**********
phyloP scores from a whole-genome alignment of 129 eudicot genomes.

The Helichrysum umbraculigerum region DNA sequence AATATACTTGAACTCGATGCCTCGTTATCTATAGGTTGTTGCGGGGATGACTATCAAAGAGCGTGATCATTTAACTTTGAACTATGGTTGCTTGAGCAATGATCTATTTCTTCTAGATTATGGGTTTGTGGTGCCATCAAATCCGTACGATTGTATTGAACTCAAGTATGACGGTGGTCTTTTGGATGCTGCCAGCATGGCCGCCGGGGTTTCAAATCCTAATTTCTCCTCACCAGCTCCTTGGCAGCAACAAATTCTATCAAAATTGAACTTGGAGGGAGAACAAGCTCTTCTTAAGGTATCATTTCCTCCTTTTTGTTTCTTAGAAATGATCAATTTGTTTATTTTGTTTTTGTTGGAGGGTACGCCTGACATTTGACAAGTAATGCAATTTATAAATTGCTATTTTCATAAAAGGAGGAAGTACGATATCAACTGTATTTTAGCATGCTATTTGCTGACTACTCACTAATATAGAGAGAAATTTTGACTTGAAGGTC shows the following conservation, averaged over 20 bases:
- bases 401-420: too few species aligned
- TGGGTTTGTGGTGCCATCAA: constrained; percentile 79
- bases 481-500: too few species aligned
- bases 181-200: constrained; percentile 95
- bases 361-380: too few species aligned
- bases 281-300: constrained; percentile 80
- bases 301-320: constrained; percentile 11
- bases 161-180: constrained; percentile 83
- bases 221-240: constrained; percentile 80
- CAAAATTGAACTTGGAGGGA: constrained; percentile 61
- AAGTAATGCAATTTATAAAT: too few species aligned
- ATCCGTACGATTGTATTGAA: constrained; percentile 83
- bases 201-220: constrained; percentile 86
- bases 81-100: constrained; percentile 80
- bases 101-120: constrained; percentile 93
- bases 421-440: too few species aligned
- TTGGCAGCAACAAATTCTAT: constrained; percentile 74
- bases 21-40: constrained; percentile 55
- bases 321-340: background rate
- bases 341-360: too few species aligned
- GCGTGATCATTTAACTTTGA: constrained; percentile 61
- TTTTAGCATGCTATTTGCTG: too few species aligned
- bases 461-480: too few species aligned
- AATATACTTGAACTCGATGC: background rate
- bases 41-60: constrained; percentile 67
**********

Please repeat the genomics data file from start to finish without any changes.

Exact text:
phyloP scores from a whole-genome alignment of 129 eudicot genomes.

The Helichrysum umbraculigerum region DNA sequence AATATACTTGAACTCGATGCCTCGTTATCTATAGGTTGTTGCGGGGATGACTATCAAAGAGCGTGATCATTTAACTTTGAACTATGGTTGCTTGAGCAATGATCTATTTCTTCTAGATTATGGGTTTGTGGTGCCATCAAATCCGTACGATTGTATTGAACTCAAGTATGACGGTGGTCTTTTGGATGCTGCCAGCATGGCCGCCGGGGTTTCAAATCCTAATTTCTCCTCACCAGCTCCTTGGCAGCAACAAATTCTATCAAAATTGAACTTGGAGGGAGAACAAGCTCTTCTTAAGGTATCATTTCCTCCTTTTTGTTTCTTAGAAATGATCAATTTGTTTATTTTGTTTTTGTTGGAGGGTACGCCTGACATTTGACAAGTAATGCAATTTATAAATTGCTATTTTCATAAAAGGAGGAAGTACGATATCAACTGTATTTTAGCATGCTATTTGCTGACTACTCACTAATATAGAGAGAAATTTTGACTTGAAGGTC shows the following conservation, averaged over 20 bases:
- bases 401-420: too few species aligned
- TGGGTTTGTGGTGCCATCAA: constrained; percentile 79
- bases 481-500: too few species aligned
- bases 181-200: constrained; percentile 95
- bases 361-380: too few species aligned
- bases 281-300: constrained; percentile 80
- bases 301-320: constrained; percentile 11
- bases 161-180: constrained; percentile 83
- bases 221-240: constrained; percentile 80
- CAAAATTGAACTTGGAGGGA: constrained; percentile 61
- AAGTAATGCAATTTATAAAT: too few species aligned
- ATCCGTACGATTGTATTGAA: constrained; percentile 83
- bases 201-220: constrained; percentile 86
- bases 81-100: constrained; percentile 80
- bases 101-120: constrained; percentile 93
- bases 421-440: too few species aligned
- TTGGCAGCAACAAATTCTAT: constrained; percentile 74
- bases 21-40: constrained; percentile 55
- bases 321-340: background rate
- bases 341-360: too few species aligned
- GCGTGATCATTTAACTTTGA: constrained; percentile 61
- TTTTAGCATGCTATTTGCTG: too few species aligned
- bases 461-480: too few species aligned
- AATATACTTGAACTCGATGC: background rate
- bases 41-60: constrained; percentile 67